Claus Goedicke, Blutkonserve (from: Some Things), 2009
Evelyn Hofer, Calder’s Strainer and Insect, Roxbury, 1976
Laura Letinsky, Untitled #4 (The Fall),, 2009
Claus Goedicke, Laura Letinsky and Evelyn Hofer
7 August - 23 October 2010
3 September, starting at 19h, opportunity to meet artists Claus Goedicke and Laura Letinsky
Following the exhibition "Do you see me?", which was dedicated to portraiture, Galerie m Bochum is now turning its attention to another classical art genre – the still life. The gallery will be showing work groups by Claus Goedicke, Laura Letinsky and Evelyn Hofer (6 August – 23 October 2010).
still - the title of the exhibition is a word that has been used since the 17th century in German, Dutch and English to describe the genre that involves the depiction of inanimate objects: Stillleben / stil leven / still life. The Flemish and Dutch masters painted arrangements of transient precious objects and delicacies to remind the viewer of the finite nature of all life. The still life has always been regarded as well as an opportunity for the artist to showcase his skills in rendering perspective and the fall of light, in composition and coloring.
The photographs in the exhibition reveal the complexity and topicality the genre of still life still has today.
The protagonists in Claus Goedicke’s (*1966 Cologne) pictures are for example a carrot, a used dishrag or a blood unit. They are placed centrally in his large-format photographs, resting on familiar but undefined surfaces. The concentration on an isolated everyday object gives the viewer a startling close-up view of things we have never scrutinized this carefully before – either as a whole or in such detail. We are suddenly brought eye-to-eye with our understanding of these ordinary things, our relationship to them, with memories and associations. Thus depicted, the items prompt us a desire to investigate their material presence, their symbolic character and their history for us personally.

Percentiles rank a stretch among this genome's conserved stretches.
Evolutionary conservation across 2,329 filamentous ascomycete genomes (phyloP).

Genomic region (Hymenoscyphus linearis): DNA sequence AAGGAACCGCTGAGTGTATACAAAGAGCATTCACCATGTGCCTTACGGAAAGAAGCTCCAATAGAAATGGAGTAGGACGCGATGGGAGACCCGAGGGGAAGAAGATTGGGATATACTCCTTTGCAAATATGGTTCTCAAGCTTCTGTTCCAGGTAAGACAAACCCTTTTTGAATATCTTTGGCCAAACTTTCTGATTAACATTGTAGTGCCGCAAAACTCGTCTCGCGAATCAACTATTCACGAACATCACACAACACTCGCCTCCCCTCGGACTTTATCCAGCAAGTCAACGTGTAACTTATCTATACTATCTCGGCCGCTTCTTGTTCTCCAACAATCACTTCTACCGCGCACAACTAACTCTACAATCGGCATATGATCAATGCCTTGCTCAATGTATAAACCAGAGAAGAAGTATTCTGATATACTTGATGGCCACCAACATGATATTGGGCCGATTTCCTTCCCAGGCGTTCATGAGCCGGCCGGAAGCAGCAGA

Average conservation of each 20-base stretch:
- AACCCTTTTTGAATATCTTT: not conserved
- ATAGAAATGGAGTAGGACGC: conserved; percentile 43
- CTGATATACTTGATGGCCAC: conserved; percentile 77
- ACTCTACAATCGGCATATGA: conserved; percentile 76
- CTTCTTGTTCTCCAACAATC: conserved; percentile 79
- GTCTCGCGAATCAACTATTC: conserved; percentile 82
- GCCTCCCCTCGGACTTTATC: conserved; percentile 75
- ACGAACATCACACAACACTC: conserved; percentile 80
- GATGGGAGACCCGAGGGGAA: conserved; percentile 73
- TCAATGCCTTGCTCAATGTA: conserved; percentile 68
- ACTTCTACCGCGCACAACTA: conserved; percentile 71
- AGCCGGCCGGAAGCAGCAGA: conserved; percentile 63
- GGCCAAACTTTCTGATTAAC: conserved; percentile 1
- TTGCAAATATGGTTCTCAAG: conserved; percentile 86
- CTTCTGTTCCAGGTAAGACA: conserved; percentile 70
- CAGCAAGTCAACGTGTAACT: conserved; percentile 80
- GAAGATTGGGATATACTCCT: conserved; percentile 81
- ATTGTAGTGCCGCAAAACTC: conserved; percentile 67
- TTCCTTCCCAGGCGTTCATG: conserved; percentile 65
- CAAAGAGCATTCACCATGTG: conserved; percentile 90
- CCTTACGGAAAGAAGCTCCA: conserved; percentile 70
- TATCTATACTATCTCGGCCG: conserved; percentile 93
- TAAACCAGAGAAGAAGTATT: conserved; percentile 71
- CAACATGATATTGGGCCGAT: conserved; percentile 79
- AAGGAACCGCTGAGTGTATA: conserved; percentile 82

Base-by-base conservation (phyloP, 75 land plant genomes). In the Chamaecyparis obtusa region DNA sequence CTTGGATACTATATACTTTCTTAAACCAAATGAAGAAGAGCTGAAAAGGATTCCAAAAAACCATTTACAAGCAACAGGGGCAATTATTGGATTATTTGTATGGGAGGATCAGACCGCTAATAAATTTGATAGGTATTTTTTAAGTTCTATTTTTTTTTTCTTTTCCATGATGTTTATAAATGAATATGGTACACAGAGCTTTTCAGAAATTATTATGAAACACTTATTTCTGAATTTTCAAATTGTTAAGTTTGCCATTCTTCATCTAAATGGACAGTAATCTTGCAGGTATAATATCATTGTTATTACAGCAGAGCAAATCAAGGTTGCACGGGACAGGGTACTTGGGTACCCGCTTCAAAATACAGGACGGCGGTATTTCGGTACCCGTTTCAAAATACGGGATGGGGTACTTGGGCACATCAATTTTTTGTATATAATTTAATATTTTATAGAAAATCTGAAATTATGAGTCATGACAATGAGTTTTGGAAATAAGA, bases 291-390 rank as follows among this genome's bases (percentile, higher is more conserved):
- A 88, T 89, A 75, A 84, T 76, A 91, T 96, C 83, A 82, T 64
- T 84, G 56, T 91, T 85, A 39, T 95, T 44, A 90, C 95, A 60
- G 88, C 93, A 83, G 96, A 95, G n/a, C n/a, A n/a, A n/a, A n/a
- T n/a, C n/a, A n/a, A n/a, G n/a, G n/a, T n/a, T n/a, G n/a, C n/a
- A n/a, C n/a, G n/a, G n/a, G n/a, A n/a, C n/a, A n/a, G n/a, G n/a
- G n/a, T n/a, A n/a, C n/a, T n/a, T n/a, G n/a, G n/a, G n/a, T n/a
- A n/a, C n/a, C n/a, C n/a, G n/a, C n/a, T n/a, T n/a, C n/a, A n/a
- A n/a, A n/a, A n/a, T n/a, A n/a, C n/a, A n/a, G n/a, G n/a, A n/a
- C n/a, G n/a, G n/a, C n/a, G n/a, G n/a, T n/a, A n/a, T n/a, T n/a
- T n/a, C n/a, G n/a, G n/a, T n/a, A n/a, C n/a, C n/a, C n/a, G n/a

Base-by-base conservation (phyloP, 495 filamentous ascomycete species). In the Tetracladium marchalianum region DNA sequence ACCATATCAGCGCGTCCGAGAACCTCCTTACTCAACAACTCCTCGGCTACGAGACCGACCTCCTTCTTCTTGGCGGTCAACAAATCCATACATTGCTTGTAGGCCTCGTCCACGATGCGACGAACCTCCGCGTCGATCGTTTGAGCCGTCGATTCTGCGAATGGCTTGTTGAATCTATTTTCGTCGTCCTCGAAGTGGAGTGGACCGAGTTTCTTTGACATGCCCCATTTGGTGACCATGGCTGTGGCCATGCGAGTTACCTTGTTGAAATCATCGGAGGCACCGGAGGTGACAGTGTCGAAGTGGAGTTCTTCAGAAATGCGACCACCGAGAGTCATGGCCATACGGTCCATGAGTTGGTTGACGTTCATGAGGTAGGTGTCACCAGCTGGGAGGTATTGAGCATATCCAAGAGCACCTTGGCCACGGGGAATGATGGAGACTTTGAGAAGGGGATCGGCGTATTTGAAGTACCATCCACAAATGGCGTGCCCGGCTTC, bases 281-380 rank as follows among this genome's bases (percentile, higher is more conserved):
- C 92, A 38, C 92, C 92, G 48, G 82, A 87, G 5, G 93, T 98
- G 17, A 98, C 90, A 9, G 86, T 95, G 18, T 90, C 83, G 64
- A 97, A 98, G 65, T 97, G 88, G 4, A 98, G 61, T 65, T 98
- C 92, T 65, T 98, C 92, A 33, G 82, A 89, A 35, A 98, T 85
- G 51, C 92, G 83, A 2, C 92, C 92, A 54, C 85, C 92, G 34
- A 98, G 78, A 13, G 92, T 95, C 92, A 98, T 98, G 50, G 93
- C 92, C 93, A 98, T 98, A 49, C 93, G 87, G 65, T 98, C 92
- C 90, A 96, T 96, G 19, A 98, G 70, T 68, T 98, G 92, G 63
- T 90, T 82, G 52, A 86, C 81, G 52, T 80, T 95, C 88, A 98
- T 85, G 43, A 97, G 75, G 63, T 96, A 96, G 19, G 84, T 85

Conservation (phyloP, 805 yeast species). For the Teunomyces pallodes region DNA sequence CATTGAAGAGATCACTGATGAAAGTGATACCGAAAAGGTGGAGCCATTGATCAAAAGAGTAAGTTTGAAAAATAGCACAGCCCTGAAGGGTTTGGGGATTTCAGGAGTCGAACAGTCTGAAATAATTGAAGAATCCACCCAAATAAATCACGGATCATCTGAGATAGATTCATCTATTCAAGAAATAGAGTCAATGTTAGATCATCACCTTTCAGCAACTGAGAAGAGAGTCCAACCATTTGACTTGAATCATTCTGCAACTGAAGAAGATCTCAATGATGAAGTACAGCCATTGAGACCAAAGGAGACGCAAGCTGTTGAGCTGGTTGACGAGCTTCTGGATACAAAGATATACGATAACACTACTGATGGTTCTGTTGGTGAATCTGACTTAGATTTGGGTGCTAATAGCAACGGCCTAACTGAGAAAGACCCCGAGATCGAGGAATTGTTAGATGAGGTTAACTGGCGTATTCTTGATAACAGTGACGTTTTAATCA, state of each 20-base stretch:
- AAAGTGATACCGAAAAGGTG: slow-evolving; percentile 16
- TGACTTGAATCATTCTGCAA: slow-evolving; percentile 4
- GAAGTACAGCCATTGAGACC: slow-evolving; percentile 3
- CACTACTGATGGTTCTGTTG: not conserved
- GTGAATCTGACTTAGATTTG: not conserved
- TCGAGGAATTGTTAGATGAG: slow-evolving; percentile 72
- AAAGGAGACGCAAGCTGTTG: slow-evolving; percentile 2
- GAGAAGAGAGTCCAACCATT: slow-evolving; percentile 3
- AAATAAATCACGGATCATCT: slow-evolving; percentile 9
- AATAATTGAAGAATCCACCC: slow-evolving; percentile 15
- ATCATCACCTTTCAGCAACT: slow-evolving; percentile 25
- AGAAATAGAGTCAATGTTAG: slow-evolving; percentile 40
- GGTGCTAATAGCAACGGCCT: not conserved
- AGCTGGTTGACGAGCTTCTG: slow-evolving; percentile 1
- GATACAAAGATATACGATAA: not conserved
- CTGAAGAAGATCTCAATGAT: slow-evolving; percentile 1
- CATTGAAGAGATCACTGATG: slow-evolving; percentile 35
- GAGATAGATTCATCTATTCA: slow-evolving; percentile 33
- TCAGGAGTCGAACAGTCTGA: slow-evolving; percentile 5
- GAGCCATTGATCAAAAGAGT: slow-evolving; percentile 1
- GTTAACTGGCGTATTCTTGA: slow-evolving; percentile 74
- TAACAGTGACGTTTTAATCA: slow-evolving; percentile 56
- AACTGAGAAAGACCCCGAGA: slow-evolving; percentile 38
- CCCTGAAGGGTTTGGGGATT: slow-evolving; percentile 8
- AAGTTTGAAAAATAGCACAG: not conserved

While the “maverick objects” in Claus Goedicke’s photographs are presented almost clinical, Evelyn Hofer (*1922 Marburg a.d. Lahn, Germany,
† 2009 Mexico City) instead artfully deploys light and shadow to emphasize the plasticity of the objects and fruit in her photographs. The striving for perfection in her compositions is paired with an equally perfectionistic photographic and printing technique using the dye transfer process. Hofer places fruits of the field and orchard in dialogue with vases and bowls, wood and velvet, thus presenting a visually rich display of matte, textured or shiny deep purple surfaces, of varied volumes and colors. Her tableaux recall the classic, balanced compositions of Francisco de Zurbarán – one of Hofer’s still lifes is even explicitly a tribute to that painter. The results are both sensuous and irritating: When has the viewer ever been so tempted to reach for the cherry or apple in a picture?
Canadian photographer Laura Letinsky (*1962) presents a contemporary take on the typical Dutch and Flemish table scenes of the 16th and 17th centuries. Her still lifes quote the sliced-into pâtés, peeled lemons, glass goblets placed at the edge of the table and tilting plates of the banketjes. But Letinsky’s tables, seemingly abandoned after a feast, hold not only fine silverware, exotic fruit and seafood – the detritus of civilization is scattered across their apparently endless surfaces, threatening to slide off the edge. Light and perspective foster the vexing impression of being suspended in time and space. The effect of the obviously staged arrangements of shiny, slippery, soft, artificial and natural objects fluctuates between lyrical grace, bizarre strangeness and inclinations of a deeper meaning. Laura Letinsky’s pictures are images of a moment that has been halted, carrying the time-honored genre of still life onward into our present day.